8 Quick Things to Improve Your Website
Most small businesses realize they need a website to attract customers, but often struggle to do it well. Here are the 8 things my students and I have noticed that business owners can do immediately to improve their websites.
1. Make the sales message bigger and clearer
Every business has a marketing message. Unfortunately, it’s too often buried in a website, as if the name of the company is all that matters. In my course project, several times students commented that they were confused about the websites purpose until after much digging. Had it not been for assignment, those student would have quickly left. Websites that do contain their primary sales message on the home page often seem afraid to say it clearly or boldly, as if apologizing for business they run. Even consider the message of the local business website on the right that I visited yesterday morning. They did include their primary service, but not in the place of honor. It should be located just below the company name, not pushed over to the right hand side.
2. Cut “Under construction” messages
Nothing screams unprofessional as “Under Construction” messages. Perhaps worse are websites that are obviously missing content, with headers missing content, boxes with default text, or pages that are blank. If content is missing, do not pretend that a placeholder will suffice. It won’t. It would be like going to a restaurant and finding a menu that says “Under Construction” with nothing else on it. Good luck to that restaurant staying in business.
3. Use content management systems for ease of administration
With content management systems like WordPress becoming so extraordinarily easy to use for non-technical folks, advanced web technologies have become assessable to business owners developing their company’s website. Although there is a small learning curve for applications like WordPress, it’s worth the time due to the time and money saved from having to hire outside companies to develop your website. Using WordPress, I was able to completely recreate my kids’ school website in less than an hour.
4. Use popular templates to improve design
The availability of good quality, free website templates consistently amazes me. And if you’re willing to spend $100, you can find a slew of professional grade quality templates in either native HTML & CSS or with content management systems like WordPress. There is no reason why your websites should look like this website (shown on the right), straight from the 1990s. With most local businesses having at least a mediocre design, using preexisting templates can give your website a professional look with minimal investment and time. Trust me, it matters.
5. Check for (and fix) broken links
With free link checker tools, like this one, it’s incredibly easy to check all the links on your website to ensure that all of them have a home. It is essential to find all the broken links on your own site. Important to find all of those external website changes too.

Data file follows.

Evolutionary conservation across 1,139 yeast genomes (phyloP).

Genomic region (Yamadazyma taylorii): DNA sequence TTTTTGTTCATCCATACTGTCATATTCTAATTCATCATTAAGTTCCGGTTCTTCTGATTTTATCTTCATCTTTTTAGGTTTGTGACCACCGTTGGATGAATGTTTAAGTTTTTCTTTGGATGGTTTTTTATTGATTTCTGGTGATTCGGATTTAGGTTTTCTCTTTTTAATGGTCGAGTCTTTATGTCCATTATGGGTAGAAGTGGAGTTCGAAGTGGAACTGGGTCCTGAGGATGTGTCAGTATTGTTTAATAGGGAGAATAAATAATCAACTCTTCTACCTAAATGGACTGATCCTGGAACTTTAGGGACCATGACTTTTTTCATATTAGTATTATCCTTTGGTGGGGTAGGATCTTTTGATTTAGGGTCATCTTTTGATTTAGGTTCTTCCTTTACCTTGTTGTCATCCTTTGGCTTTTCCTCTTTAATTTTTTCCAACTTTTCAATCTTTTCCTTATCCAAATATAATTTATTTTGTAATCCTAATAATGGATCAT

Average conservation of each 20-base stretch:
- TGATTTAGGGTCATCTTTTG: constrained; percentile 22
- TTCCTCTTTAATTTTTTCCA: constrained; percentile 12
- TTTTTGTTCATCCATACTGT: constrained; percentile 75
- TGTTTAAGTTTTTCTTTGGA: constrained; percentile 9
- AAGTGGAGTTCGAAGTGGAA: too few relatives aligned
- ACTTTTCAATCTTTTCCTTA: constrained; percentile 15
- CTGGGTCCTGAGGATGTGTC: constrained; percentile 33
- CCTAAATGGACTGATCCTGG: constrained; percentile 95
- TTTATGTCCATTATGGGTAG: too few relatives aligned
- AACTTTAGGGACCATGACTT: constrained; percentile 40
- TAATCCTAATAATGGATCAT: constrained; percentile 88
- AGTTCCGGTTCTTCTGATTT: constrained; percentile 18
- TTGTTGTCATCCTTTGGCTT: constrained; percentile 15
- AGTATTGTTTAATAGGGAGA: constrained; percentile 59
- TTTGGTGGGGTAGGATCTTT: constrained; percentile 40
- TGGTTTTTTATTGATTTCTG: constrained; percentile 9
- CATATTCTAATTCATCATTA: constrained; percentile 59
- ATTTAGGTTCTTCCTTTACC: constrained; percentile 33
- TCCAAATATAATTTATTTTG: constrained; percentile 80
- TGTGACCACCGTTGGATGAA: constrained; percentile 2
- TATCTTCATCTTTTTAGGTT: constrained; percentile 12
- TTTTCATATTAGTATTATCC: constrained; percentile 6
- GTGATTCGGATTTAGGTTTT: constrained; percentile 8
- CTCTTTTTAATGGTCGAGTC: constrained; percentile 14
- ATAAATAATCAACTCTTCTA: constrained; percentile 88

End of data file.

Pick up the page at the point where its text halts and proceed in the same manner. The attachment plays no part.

6. Change non-relevant or unprofessional photos
Some small businesses, working on a bootstrap budget cut corners when it comes to images on a website. They end up using amateur photos or use canned “free” photos that have no relation to the content. Photos are important, but the wrong ones tell the wrong message. Consider the website on the right. About halfway down the page, they have a picture of smiling family of four all snuggling on the floor. While I get that they’re trying to portray themselves as a family friendly company, the photo comes across as pretentious.
7. Remove unused or rarely used social network accounts
Contrary to popular belief, not every business needs to be on social networks. Social networks serve a function, a very important function, for many businesses. It provides a means of quickly connecting and communicating with their customers. But communication requires that their be time spent communicating. If a small business cannot devote the time and resources to managing and interacting on the social network, the empty landing page looks like nothing more than an “under construction” sign. Sometimes, just as bad, is the started and now neglected social network account with nothing new in the past year. Every time I see an account like this, my opinion of the company drops. They clearly do not have the resources to maintain the account.
8. Make contact information extremely easy to find on every page
While most small businesses have gotten the message, quite a few websites still do not contain a phone number or email address readily visible from every page. Some businesses choose to hide contact info on purpose, to reduce or eliminate calls. This is especially true for pure online businesses without offices and running with only one or two people who cannot afford to spend all day answering emails. But for local brick-n-mortar businesses, contact info is essential for customers who want your service. Put it on bold, large print on every page.
With these 8 small things, you can quickly and cheaply improve your website. If you’re already doing them, great!